White clover (Trifolium repens) is a low-growing perennial commonly found in lawns. People are generally unaware of its presence until it puts out small, white flowers, in late spring, which attract bees.
The foliage is trifoliate, giving it its genus name, meaning "having a three-part leaf". But of greater significance than either its leaves or its blooms is its ability to spread and form mats across the surface of the soil. This spreading, which is responsible for its species name, repens, takes place when the nodes along the plant's stems come into contact with the ground. The result is that new roots are put down, essentially forming new plants.
White clover is thought of as a weed by some homeowners. Indeed, this member of the pea family is considered invasive in some parts of North America. It has naturalized across much of the continent, not only in lawns but also in meadows and along roadsides. Others, however, see it as a bona fide ground cover. At the very least, it can serve as a helpful component in a lawn, having a number of good qualities lacking in your turfgrass.
It has greater drought tolerance than turf and can thrive without applications of pesticides or fertilizer. It has other advantages too, including the fact that it aerates the soil, rarely needs mowing and holds up well to dog urine.
Others wish to use it in conjunction with turfgrass in a lawn. It was traditionally added to grass-seed mixes for use in lawns where grass, by itself, failed to give good coverage. White clover is listed as an invasive plant in the Invasive Plant Atlas of the United States. While the plant itself is non-toxic, white clover sometimes harbors a fungus that is toxic to horses.
|Common Name||White clover|
|Botanical Name||Trifolium repens|
|Plant Type||Herbaceous perennial|
|Mature Size||0.25-0.50 ft. tall, 1-1.50 ft. wide|
|Sun Exposure||Full, partial|
|Soil Type||Well-drained, moist|
|Bloom Time||Spring, summer|
|Hardiness Zones||3-10 (USDA)|
|Toxicity||Plant itself is non-toxic, contracts fungus toxic to horses|
White Clover Care
You will find that white clover does not require much care at all. Put it in a spot with slightly acidic soil and good drainage, throw in a bit of shade, and do not let the soil dry out completely. This basic care should be enough for the plant to thrive.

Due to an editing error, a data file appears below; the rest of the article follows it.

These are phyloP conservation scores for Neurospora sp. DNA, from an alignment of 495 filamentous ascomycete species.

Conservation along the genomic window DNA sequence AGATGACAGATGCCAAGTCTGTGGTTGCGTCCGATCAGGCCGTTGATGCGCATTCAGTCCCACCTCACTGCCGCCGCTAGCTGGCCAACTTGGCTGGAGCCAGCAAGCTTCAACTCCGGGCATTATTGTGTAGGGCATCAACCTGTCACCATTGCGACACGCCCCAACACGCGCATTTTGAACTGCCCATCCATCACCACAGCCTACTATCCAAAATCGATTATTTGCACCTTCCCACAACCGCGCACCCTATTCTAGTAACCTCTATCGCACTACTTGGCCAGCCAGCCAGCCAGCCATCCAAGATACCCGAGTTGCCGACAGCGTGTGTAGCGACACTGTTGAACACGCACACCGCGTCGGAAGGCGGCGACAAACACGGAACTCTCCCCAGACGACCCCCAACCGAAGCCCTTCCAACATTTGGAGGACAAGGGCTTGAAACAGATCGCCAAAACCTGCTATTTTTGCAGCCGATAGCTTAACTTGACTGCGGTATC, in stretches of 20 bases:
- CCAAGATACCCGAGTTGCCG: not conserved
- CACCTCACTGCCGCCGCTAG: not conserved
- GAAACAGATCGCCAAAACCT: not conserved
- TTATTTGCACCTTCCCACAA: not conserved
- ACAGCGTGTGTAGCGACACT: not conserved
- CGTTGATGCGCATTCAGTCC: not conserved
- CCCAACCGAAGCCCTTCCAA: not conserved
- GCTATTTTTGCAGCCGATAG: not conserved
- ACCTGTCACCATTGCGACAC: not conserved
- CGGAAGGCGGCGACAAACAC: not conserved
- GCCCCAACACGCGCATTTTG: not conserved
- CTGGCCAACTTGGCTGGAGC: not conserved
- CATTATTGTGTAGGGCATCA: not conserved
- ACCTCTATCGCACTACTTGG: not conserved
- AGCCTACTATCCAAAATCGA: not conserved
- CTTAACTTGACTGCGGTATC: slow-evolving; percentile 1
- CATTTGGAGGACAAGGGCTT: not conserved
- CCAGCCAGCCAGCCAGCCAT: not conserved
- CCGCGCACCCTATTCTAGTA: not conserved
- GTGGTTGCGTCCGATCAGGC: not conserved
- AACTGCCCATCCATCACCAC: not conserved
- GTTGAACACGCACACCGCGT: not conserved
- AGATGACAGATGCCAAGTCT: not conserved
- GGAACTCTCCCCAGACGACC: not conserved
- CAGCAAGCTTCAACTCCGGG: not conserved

But, because Trifolium repens does spread aggressively, it may move into areas of your yard where you do not want it. Pulling it out will require extra landscape maintenance. So think carefully before you plant white clover unless you do not mind having it take over. At the very least, do not install it near flower beds.
White clover spreads rapidly and aggressively and is listed as an invasive species in the US, affecting most of the country and a number of US national parks.
White clover performs best in partial sun, but it tolerates being planted in areas that receive full sun.
The most important soil requirement for Trifolium repensis is good drainage.
White clover performs best in evenly moist soil. It tolerates dry ground but will not spread as much. This can actually be a good thing if you are concerned about the plant spreading out of control.
This highly useful ground cover is a nitrogen-fixer and therefore does not need to be fertilized. This saves you time, effort, and money. Take this fact into account if you are landscaping on a budget. White clover is also a popular crop for overwintering in the vegetable garden. Planted in the fall and tilled under in the spring before vegetables are planted, the clover adds nitrogen needed by your edible plants and also crowds out some of the undesirable garden weeds.
Types of White Clover
In addition to the wild plant, improved varieties of Trifolium repens include:
- Micro clover: this is shorter, with smaller leaves
- 'Atropurpureum': sports chocolate-brown foliage with green margins
- 'Dragon's Blood': maybe the most attractive variety of white clover, bearing tricolored leaves (green, red, and white)
Propagating White Clover
White clover, like other clovers, spreads out by sending offshoots from a plant that will develop another plant. These offshoots can be separated from the "mother" plant. Here's how:
- Locate a mature plant that has an offshoot branched out from it.
- Using pruning shears or scissors, cut the offshoot to separate it from the mother plant.
- Plant the offshoot slightly below the soil in the desired location and secure the plant by pushing the soil down around it. Then water.
How to Grow White Clover From Seed
This plant grows easily from seed. It is best to do this in spring or summer during warm weather. Directly sow the seeds in your yard by raking the soil and then simply scattering them around and watering. The clover will start sprouting in as little as two to three days, but can take up to seven to 10 days depending on the temperature. Keep the area watered and moist where the seeds have been spread.
Common Pests & Diseases
White clover is known for being particularly resistant to pests and diseases. This is part of what makes it an appealing choice in many garden landscapes, providing you are willing to overlook its spreading tendencies. It is a major food source for honeybees.
How fast does white clover grow?
White clover grows in mats, spreading and rooting offshoots with mats as much as 12 inches wide each. If grown from seeds, this fast-growing plant can germinate within days and reproduces quickly.
When does white clover bloom?
White clover will bloom in the spring and throughout the early part of summer.
Does white clover attract butterflies?
White clover attracts many pollinators, including bees and butterflies. These low-growing plants are a great source of pollen and nectar, making them a very attractive feast for honeybees.
White Clover. Invasive Plant Atlas of the United States.
Know what you grow: Clover toxicity and horses. Michigan State University.